2001: In his final season with Herzog Motorsports and also his final full-time season in the Busch Series, Johnson earned his first win (Chicagoland Speedway), four top-five and nine top-10 finishes. Ironically, with all the success he would go on to experience in the Cup Series, Johnson’s win at Chicagoland was – and remains – his only triumph in what is now the Xfinity Series. In the same year, Johnson got his first taste of NASCAR Cup racing, competing in three races for Hendrick Motorsports in the No. 48 Lowe’s Chevrolet, co-owned by Rick Hendrick and Johnson’s new teammate, NASCAR Hall of Famer Jeff Gordon. It was an auspicious beginning: Johnson finished 25th, 29th and 39th in his three Cup starts.
2002: Johnson exploded in his rookie season in the Cup Series. He began by earning the pole for the Daytona 500, then went on to win the first of what would be 83 career Cup Series wins at his home track, California Speedway (now Auto Club Speedway). He would win two other races (both at Dover, where he would go on to win a career-best 11 times), had six top-five and 21 top-10 finishes and placed fifth in the final standings.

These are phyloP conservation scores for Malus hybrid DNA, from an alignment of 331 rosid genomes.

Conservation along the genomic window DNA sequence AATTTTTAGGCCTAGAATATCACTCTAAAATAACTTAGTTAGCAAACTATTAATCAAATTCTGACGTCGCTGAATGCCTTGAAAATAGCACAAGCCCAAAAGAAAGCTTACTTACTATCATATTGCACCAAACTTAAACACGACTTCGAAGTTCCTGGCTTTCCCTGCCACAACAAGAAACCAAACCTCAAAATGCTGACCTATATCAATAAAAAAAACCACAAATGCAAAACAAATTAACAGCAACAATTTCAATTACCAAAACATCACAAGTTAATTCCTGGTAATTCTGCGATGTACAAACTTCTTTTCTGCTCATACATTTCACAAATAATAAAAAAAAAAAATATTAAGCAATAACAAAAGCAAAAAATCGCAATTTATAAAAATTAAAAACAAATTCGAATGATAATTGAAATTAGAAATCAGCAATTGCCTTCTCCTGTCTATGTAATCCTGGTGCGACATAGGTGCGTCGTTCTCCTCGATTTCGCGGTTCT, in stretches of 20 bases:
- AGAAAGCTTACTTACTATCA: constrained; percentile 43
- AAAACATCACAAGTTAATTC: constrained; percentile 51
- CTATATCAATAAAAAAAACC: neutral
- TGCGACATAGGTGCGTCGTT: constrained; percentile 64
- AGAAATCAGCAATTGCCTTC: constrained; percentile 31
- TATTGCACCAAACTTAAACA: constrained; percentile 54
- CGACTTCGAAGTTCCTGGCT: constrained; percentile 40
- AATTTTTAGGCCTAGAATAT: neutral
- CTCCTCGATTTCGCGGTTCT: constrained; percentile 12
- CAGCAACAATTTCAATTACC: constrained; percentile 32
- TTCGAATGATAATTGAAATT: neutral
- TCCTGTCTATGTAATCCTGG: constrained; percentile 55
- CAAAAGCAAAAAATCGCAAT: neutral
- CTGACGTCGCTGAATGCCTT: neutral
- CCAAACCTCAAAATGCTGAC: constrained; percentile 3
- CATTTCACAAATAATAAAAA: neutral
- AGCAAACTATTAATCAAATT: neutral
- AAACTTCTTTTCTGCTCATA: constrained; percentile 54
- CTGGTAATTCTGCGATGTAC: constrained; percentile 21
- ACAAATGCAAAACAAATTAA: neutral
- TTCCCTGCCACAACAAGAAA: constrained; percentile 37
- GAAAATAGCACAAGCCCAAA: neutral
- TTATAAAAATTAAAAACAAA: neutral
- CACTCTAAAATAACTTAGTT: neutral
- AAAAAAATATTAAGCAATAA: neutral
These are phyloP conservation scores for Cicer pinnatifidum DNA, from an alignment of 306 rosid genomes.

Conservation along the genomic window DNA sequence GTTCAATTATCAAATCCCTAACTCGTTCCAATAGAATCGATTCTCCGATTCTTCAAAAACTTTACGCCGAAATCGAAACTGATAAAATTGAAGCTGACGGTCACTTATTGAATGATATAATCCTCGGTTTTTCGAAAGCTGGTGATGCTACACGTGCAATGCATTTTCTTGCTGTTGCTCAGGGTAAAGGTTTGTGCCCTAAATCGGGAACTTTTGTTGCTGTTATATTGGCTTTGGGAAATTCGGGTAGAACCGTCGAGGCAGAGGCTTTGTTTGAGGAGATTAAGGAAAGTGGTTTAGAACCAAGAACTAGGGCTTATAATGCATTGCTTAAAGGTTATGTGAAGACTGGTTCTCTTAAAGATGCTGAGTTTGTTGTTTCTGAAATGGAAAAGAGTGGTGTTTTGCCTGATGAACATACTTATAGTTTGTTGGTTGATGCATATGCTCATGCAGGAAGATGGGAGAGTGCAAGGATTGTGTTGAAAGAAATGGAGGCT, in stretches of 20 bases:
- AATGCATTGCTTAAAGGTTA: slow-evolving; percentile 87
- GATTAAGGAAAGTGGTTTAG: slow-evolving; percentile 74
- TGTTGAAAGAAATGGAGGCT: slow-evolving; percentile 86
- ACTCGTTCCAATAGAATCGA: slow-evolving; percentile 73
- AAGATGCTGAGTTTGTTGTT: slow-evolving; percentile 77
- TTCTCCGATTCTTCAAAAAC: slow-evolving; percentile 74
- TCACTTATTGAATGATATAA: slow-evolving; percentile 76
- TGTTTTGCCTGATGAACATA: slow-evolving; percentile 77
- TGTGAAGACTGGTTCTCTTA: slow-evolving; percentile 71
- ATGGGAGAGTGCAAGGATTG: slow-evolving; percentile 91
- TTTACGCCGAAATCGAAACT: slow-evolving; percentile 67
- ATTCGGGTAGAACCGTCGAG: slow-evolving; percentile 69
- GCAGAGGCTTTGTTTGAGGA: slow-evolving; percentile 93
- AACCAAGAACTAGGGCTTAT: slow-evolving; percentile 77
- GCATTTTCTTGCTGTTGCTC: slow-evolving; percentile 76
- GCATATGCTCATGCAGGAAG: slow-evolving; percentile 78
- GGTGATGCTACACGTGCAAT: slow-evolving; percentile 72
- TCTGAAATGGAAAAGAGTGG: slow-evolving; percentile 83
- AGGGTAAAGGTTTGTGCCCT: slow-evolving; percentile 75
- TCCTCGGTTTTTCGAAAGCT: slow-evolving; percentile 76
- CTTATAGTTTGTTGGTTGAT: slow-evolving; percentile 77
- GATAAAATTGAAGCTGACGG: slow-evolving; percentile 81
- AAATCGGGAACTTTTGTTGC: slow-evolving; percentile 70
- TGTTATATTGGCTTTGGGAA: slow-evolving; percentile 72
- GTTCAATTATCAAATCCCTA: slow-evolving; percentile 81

2003: Johnson finishes second in the standings behind Matt Kenseth. Earns three wins.
2004: Johnson finishes second in the standings behind Kurt Busch. Earned eight wins, which would become the second-most victories in a single season in his career. Also experienced one of the most tragic days of his life when, on October 24, Johnson won at Martinsville only to skip any victory celebration when it was learned that a Hendrick Motorsports plane carrying 10 headed for the race, crashed in Southern Virginia.
2005: Wins four races and finishes fifth in the standings.
2006: Johnson begins the season in a big way, earning the first of two career Daytona 500 wins, and then continues on to finish the season by winning his first career Cup championship, capturing five wins, 13 top five and 24 top-10 finishes. He also scores the first of four Brickyard 400 victories.
2007: Johnson wins his second consecutive Cup championship, paced by a single season career-best 10 wins, the only time he has earned double-digit wins in a season.